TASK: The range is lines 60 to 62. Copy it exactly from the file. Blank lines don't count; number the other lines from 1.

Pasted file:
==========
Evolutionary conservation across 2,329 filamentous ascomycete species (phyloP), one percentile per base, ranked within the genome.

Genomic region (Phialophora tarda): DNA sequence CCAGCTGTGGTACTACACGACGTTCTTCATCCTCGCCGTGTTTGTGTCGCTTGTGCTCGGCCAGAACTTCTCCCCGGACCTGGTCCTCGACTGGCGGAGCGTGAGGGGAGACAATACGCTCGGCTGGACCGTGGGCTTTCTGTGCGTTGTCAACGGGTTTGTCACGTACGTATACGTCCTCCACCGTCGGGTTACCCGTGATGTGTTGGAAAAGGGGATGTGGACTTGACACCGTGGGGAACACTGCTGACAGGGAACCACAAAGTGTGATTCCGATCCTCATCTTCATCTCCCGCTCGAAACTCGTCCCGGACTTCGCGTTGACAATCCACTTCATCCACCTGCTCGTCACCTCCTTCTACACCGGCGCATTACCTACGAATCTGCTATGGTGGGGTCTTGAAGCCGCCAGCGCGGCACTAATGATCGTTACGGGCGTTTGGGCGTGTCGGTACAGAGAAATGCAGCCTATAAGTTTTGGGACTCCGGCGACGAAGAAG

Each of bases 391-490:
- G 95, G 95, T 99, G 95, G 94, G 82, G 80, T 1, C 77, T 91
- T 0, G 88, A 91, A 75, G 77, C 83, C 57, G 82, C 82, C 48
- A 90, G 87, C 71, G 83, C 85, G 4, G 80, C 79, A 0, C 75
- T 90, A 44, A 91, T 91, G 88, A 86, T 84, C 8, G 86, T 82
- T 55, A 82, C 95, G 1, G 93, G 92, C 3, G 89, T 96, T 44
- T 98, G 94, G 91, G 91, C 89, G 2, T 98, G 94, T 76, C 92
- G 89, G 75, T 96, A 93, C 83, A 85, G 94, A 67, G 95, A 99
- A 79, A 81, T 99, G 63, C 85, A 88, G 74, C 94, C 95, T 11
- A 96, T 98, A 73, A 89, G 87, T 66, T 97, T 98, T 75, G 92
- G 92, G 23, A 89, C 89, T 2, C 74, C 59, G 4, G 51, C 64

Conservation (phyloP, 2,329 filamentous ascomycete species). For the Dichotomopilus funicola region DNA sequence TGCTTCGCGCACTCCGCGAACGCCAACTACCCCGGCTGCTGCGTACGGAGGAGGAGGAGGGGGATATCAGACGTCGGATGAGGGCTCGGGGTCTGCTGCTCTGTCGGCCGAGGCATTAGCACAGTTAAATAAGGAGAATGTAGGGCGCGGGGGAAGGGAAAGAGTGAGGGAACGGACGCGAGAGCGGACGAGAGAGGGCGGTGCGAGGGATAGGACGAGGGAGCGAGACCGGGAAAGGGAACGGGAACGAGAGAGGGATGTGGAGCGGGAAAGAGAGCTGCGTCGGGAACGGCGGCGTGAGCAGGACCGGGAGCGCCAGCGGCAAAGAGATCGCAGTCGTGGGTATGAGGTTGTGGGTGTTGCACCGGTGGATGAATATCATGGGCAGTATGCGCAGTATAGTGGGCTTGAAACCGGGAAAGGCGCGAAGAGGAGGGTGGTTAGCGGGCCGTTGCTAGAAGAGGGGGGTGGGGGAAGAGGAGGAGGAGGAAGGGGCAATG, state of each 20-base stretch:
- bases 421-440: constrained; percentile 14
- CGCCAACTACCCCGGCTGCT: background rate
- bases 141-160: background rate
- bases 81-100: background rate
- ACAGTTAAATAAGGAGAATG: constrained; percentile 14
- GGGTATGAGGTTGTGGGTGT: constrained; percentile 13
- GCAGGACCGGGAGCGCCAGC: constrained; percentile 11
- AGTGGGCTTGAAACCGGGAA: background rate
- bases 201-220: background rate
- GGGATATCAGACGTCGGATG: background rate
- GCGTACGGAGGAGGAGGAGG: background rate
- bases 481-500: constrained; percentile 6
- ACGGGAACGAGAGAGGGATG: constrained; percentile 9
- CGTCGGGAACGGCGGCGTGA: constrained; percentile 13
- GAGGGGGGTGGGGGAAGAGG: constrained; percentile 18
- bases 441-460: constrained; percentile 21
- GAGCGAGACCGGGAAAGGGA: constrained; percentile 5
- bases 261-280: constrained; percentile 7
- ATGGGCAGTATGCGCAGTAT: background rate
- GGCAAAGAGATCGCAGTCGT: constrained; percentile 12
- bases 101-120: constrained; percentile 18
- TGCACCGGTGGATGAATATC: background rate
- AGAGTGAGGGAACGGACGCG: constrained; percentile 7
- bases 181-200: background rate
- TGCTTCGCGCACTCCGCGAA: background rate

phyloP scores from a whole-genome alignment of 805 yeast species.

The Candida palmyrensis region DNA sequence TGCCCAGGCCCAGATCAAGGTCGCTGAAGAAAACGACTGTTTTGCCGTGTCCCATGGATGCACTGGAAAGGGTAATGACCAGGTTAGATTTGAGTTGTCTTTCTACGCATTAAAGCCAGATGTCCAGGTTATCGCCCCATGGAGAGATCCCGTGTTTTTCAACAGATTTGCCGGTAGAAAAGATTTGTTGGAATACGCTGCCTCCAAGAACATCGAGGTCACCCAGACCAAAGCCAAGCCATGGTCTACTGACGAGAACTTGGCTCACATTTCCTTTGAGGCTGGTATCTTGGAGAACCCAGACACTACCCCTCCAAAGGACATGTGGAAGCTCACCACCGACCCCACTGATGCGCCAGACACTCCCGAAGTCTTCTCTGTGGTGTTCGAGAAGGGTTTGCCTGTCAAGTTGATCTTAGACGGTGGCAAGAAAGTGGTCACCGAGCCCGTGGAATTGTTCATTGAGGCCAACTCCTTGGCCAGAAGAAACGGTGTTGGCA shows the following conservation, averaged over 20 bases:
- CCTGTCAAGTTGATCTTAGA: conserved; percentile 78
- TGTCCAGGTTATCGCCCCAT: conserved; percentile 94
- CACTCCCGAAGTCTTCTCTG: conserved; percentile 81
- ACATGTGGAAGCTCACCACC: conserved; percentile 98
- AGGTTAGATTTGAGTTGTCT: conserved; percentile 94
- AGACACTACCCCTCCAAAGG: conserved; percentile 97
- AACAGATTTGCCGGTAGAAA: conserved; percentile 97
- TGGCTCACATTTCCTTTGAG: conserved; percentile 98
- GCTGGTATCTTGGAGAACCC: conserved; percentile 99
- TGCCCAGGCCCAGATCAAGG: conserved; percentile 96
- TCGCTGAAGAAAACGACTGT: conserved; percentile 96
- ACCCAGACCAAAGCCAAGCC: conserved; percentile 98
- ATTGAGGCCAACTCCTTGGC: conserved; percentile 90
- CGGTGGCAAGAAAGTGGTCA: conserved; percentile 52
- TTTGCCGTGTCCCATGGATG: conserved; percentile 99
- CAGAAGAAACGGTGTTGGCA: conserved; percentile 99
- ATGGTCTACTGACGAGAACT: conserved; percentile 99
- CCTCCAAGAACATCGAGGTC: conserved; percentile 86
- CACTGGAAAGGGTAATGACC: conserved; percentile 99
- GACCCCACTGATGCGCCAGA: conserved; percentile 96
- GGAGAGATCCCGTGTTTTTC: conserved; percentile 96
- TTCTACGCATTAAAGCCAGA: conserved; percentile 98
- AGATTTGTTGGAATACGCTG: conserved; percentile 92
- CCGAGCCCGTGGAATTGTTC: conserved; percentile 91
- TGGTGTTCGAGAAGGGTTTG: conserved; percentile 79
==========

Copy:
- CACTGGAAAGGGTAATGACC: conserved; percentile 99
- GACCCCACTGATGCGCCAGA: conserved; percentile 96
- GGAGAGATCCCGTGTTTTTC: conserved; percentile 96